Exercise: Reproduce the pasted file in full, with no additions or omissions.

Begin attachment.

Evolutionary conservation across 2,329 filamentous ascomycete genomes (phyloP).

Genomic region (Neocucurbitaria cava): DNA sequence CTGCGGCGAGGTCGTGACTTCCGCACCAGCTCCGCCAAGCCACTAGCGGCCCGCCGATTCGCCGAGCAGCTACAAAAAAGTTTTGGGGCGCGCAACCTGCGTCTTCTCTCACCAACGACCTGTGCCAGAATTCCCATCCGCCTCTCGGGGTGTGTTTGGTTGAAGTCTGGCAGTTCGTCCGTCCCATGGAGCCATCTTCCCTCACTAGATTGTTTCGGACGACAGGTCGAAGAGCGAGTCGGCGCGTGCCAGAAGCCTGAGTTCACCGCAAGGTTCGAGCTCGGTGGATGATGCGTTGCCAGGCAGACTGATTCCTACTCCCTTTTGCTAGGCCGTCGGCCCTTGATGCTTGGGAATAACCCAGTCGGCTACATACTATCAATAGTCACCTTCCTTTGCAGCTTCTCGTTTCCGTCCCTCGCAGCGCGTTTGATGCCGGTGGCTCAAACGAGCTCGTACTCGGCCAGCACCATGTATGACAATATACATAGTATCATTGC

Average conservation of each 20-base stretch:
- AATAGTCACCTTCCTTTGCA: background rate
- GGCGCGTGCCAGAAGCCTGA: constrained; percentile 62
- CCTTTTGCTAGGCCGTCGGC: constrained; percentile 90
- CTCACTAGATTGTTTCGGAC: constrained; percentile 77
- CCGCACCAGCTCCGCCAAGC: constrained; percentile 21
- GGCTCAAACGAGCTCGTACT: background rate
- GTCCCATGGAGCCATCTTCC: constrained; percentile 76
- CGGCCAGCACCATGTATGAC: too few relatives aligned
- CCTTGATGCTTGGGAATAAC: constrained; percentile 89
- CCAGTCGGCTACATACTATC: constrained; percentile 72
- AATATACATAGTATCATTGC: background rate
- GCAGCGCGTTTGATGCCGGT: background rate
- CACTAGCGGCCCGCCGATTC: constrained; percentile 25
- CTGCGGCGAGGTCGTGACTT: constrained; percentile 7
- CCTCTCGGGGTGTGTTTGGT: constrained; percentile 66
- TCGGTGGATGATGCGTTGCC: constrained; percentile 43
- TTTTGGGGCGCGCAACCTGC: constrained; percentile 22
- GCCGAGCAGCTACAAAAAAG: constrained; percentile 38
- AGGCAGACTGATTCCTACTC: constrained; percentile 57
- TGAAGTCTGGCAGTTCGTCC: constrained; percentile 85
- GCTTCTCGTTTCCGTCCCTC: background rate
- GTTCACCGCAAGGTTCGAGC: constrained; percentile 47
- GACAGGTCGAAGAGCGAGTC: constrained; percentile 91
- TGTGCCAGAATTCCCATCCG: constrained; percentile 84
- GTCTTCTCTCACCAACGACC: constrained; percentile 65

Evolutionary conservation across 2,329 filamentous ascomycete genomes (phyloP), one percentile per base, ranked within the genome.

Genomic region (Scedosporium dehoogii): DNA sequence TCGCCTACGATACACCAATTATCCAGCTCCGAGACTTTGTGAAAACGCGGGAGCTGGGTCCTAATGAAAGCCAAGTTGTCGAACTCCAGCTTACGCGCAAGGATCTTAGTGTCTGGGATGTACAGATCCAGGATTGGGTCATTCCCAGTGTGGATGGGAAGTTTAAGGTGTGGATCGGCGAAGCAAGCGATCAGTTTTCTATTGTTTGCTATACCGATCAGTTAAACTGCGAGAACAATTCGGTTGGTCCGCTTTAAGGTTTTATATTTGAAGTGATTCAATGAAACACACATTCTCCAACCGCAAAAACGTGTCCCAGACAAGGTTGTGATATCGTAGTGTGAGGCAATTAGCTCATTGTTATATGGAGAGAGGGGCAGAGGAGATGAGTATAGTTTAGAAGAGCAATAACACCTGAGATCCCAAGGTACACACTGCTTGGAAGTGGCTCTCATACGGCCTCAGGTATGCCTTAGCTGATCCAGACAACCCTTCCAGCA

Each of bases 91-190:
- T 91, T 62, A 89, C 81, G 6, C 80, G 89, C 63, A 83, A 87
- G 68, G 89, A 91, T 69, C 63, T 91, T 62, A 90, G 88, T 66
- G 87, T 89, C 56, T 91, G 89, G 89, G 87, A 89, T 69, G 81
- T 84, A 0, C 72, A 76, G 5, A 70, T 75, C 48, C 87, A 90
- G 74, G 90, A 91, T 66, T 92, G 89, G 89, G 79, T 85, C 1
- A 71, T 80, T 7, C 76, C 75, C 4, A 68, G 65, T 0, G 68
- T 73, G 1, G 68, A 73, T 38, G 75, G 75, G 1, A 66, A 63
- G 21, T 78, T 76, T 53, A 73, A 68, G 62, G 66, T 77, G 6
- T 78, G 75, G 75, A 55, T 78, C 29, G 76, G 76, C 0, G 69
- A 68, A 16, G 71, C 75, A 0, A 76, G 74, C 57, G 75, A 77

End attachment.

Evolutionary conservation across 2,329 filamentous ascomycete genomes (phyloP).

Genomic region (Neocucurbitaria cava): DNA sequence CTGCGGCGAGGTCGTGACTTCCGCACCAGCTCCGCCAAGCCACTAGCGGCCCGCCGATTCGCCGAGCAGCTACAAAAAAGTTTTGGGGCGCGCAACCTGCGTCTTCTCTCACCAACGACCTGTGCCAGAATTCCCATCCGCCTCTCGGGGTGTGTTTGGTTGAAGTCTGGCAGTTCGTCCGTCCCATGGAGCCATCTTCCCTCACTAGATTGTTTCGGACGACAGGTCGAAGAGCGAGTCGGCGCGTGCCAGAAGCCTGAGTTCACCGCAAGGTTCGAGCTCGGTGGATGATGCGTTGCCAGGCAGACTGATTCCTACTCCCTTTTGCTAGGCCGTCGGCCCTTGATGCTTGGGAATAACCCAGTCGGCTACATACTATCAATAGTCACCTTCCTTTGCAGCTTCTCGTTTCCGTCCCTCGCAGCGCGTTTGATGCCGGTGGCTCAAACGAGCTCGTACTCGGCCAGCACCATGTATGACAATATACATAGTATCATTGC

Average conservation of each 20-base stretch:
- AATAGTCACCTTCCTTTGCA: background rate
- GGCGCGTGCCAGAAGCCTGA: constrained; percentile 62
- CCTTTTGCTAGGCCGTCGGC: constrained; percentile 90
- CTCACTAGATTGTTTCGGAC: constrained; percentile 77
- CCGCACCAGCTCCGCCAAGC: constrained; percentile 21
- GGCTCAAACGAGCTCGTACT: background rate
- GTCCCATGGAGCCATCTTCC: constrained; percentile 76
- CGGCCAGCACCATGTATGAC: too few relatives aligned
- CCTTGATGCTTGGGAATAAC: constrained; percentile 89
- CCAGTCGGCTACATACTATC: constrained; percentile 72
- AATATACATAGTATCATTGC: background rate
- GCAGCGCGTTTGATGCCGGT: background rate
- CACTAGCGGCCCGCCGATTC: constrained; percentile 25
- CTGCGGCGAGGTCGTGACTT: constrained; percentile 7
- CCTCTCGGGGTGTGTTTGGT: constrained; percentile 66
- TCGGTGGATGATGCGTTGCC: constrained; percentile 43
- TTTTGGGGCGCGCAACCTGC: constrained; percentile 22
- GCCGAGCAGCTACAAAAAAG: constrained; percentile 38
- AGGCAGACTGATTCCTACTC: constrained; percentile 57
- TGAAGTCTGGCAGTTCGTCC: constrained; percentile 85
- GCTTCTCGTTTCCGTCCCTC: background rate
- GTTCACCGCAAGGTTCGAGC: constrained; percentile 47
- GACAGGTCGAAGAGCGAGTC: constrained; percentile 91
- TGTGCCAGAATTCCCATCCG: constrained; percentile 84
- GTCTTCTCTCACCAACGACC: constrained; percentile 65

Evolutionary conservation across 2,329 filamentous ascomycete genomes (phyloP), one percentile per base, ranked within the genome.

Genomic region (Scedosporium dehoogii): DNA sequence TCGCCTACGATACACCAATTATCCAGCTCCGAGACTTTGTGAAAACGCGGGAGCTGGGTCCTAATGAAAGCCAAGTTGTCGAACTCCAGCTTACGCGCAAGGATCTTAGTGTCTGGGATGTACAGATCCAGGATTGGGTCATTCCCAGTGTGGATGGGAAGTTTAAGGTGTGGATCGGCGAAGCAAGCGATCAGTTTTCTATTGTTTGCTATACCGATCAGTTAAACTGCGAGAACAATTCGGTTGGTCCGCTTTAAGGTTTTATATTTGAAGTGATTCAATGAAACACACATTCTCCAACCGCAAAAACGTGTCCCAGACAAGGTTGTGATATCGTAGTGTGAGGCAATTAGCTCATTGTTATATGGAGAGAGGGGCAGAGGAGATGAGTATAGTTTAGAAGAGCAATAACACCTGAGATCCCAAGGTACACACTGCTTGGAAGTGGCTCTCATACGGCCTCAGGTATGCCTTAGCTGATCCAGACAACCCTTCCAGCA

Each of bases 91-190:
- T 91, T 62, A 89, C 81, G 6, C 80, G 89, C 63, A 83, A 87
- G 68, G 89, A 91, T 69, C 63, T 91, T 62, A 90, G 88, T 66
- G 87, T 89, C 56, T 91, G 89, G 89, G 87, A 89, T 69, G 81
- T 84, A 0, C 72, A 76, G 5, A 70, T 75, C 48, C 87, A 90
- G 74, G 90, A 91, T 66, T 92, G 89, G 89, G 79, T 85, C 1
- A 71, T 80, T 7, C 76, C 75, C 4, A 68, G 65, T 0, G 68
- T 73, G 1, G 68, A 73, T 38, G 75, G 75, G 1, A 66, A 63
- G 21, T 78, T 76, T 53, A 73, A 68, G 62, G 66, T 77, G 6
- T 78, G 75, G 75, A 55, T 78, C 29, G 76, G 76, C 0, G 69
- A 68, A 16, G 71, C 75, A 0, A 76, G 74, C 57, G 75, A 77